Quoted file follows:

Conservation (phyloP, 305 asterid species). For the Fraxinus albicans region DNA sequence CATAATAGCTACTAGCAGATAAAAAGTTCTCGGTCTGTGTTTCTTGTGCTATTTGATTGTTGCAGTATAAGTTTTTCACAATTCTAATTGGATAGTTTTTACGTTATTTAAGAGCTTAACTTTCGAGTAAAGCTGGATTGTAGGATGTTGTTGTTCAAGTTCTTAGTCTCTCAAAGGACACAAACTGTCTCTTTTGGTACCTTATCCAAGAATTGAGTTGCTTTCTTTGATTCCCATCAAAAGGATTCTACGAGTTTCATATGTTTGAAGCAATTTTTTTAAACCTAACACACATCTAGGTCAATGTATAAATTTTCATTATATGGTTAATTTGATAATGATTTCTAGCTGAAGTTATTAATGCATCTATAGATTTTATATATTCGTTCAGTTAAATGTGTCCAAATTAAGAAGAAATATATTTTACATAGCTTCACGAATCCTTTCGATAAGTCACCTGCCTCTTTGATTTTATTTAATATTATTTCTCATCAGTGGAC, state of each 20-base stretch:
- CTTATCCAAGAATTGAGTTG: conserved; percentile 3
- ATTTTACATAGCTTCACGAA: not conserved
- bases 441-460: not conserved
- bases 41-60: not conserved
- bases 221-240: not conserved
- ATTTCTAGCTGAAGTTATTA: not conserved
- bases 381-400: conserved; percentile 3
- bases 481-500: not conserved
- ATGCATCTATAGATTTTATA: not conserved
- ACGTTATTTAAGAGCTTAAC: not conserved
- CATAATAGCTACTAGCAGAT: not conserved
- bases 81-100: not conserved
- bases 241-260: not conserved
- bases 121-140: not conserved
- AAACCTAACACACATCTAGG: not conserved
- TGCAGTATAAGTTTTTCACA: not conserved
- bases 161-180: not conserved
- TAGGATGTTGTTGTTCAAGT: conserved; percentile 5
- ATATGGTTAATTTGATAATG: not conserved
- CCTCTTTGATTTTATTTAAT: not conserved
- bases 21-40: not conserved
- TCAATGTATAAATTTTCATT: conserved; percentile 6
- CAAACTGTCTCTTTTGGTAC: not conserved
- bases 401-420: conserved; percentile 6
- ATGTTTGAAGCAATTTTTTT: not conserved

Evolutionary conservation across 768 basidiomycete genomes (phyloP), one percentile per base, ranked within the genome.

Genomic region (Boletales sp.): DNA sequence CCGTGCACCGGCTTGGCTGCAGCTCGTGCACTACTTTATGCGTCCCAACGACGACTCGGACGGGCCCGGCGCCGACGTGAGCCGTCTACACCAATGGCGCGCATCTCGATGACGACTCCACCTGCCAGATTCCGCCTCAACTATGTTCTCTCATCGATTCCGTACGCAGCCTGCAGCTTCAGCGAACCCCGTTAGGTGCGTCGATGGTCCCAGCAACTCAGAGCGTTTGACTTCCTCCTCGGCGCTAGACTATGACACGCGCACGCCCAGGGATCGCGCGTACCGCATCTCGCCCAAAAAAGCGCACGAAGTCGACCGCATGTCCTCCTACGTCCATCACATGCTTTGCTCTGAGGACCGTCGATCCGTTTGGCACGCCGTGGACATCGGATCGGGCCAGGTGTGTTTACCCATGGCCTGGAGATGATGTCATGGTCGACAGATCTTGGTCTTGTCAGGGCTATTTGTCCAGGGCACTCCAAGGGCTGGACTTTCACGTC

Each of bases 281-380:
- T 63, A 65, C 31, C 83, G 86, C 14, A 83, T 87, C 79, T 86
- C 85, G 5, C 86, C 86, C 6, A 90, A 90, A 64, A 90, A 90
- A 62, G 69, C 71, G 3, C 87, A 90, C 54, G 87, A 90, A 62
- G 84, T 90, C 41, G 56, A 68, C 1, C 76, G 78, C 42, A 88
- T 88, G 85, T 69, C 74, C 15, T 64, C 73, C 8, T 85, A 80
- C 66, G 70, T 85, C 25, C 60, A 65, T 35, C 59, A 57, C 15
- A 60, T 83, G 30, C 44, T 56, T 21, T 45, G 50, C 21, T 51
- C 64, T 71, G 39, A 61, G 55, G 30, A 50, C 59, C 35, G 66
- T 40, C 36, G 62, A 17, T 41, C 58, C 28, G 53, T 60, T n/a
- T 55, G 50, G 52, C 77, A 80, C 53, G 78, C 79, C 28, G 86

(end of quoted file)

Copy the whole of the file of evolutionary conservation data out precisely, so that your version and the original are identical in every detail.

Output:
Conservation (phyloP, 305 asterid species). For the Fraxinus albicans region DNA sequence CATAATAGCTACTAGCAGATAAAAAGTTCTCGGTCTGTGTTTCTTGTGCTATTTGATTGTTGCAGTATAAGTTTTTCACAATTCTAATTGGATAGTTTTTACGTTATTTAAGAGCTTAACTTTCGAGTAAAGCTGGATTGTAGGATGTTGTTGTTCAAGTTCTTAGTCTCTCAAAGGACACAAACTGTCTCTTTTGGTACCTTATCCAAGAATTGAGTTGCTTTCTTTGATTCCCATCAAAAGGATTCTACGAGTTTCATATGTTTGAAGCAATTTTTTTAAACCTAACACACATCTAGGTCAATGTATAAATTTTCATTATATGGTTAATTTGATAATGATTTCTAGCTGAAGTTATTAATGCATCTATAGATTTTATATATTCGTTCAGTTAAATGTGTCCAAATTAAGAAGAAATATATTTTACATAGCTTCACGAATCCTTTCGATAAGTCACCTGCCTCTTTGATTTTATTTAATATTATTTCTCATCAGTGGAC, state of each 20-base stretch:
- CTTATCCAAGAATTGAGTTG: conserved; percentile 3
- ATTTTACATAGCTTCACGAA: not conserved
- bases 441-460: not conserved
- bases 41-60: not conserved
- bases 221-240: not conserved
- ATTTCTAGCTGAAGTTATTA: not conserved
- bases 381-400: conserved; percentile 3
- bases 481-500: not conserved
- ATGCATCTATAGATTTTATA: not conserved
- ACGTTATTTAAGAGCTTAAC: not conserved
- CATAATAGCTACTAGCAGAT: not conserved
- bases 81-100: not conserved
- bases 241-260: not conserved
- bases 121-140: not conserved
- AAACCTAACACACATCTAGG: not conserved
- TGCAGTATAAGTTTTTCACA: not conserved
- bases 161-180: not conserved
- TAGGATGTTGTTGTTCAAGT: conserved; percentile 5
- ATATGGTTAATTTGATAATG: not conserved
- CCTCTTTGATTTTATTTAAT: not conserved
- bases 21-40: not conserved
- TCAATGTATAAATTTTCATT: conserved; percentile 6
- CAAACTGTCTCTTTTGGTAC: not conserved
- bases 401-420: conserved; percentile 6
- ATGTTTGAAGCAATTTTTTT: not conserved

Evolutionary conservation across 768 basidiomycete genomes (phyloP), one percentile per base, ranked within the genome.

Genomic region (Boletales sp.): DNA sequence CCGTGCACCGGCTTGGCTGCAGCTCGTGCACTACTTTATGCGTCCCAACGACGACTCGGACGGGCCCGGCGCCGACGTGAGCCGTCTACACCAATGGCGCGCATCTCGATGACGACTCCACCTGCCAGATTCCGCCTCAACTATGTTCTCTCATCGATTCCGTACGCAGCCTGCAGCTTCAGCGAACCCCGTTAGGTGCGTCGATGGTCCCAGCAACTCAGAGCGTTTGACTTCCTCCTCGGCGCTAGACTATGACACGCGCACGCCCAGGGATCGCGCGTACCGCATCTCGCCCAAAAAAGCGCACGAAGTCGACCGCATGTCCTCCTACGTCCATCACATGCTTTGCTCTGAGGACCGTCGATCCGTTTGGCACGCCGTGGACATCGGATCGGGCCAGGTGTGTTTACCCATGGCCTGGAGATGATGTCATGGTCGACAGATCTTGGTCTTGTCAGGGCTATTTGTCCAGGGCACTCCAAGGGCTGGACTTTCACGTC

Each of bases 281-380:
- T 63, A 65, C 31, C 83, G 86, C 14, A 83, T 87, C 79, T 86
- C 85, G 5, C 86, C 86, C 6, A 90, A 90, A 64, A 90, A 90
- A 62, G 69, C 71, G 3, C 87, A 90, C 54, G 87, A 90, A 62
- G 84, T 90, C 41, G 56, A 68, C 1, C 76, G 78, C 42, A 88
- T 88, G 85, T 69, C 74, C 15, T 64, C 73, C 8, T 85, A 80
- C 66, G 70, T 85, C 25, C 60, A 65, T 35, C 59, A 57, C 15
- A 60, T 83, G 30, C 44, T 56, T 21, T 45, G 50, C 21, T 51
- C 64, T 71, G 39, A 61, G 55, G 30, A 50, C 59, C 35, G 66
- T 40, C 36, G 62, A 17, T 41, C 58, C 28, G 53, T 60, T n/a
- T 55, G 50, G 52, C 77, A 80, C 53, G 78, C 79, C 28, G 86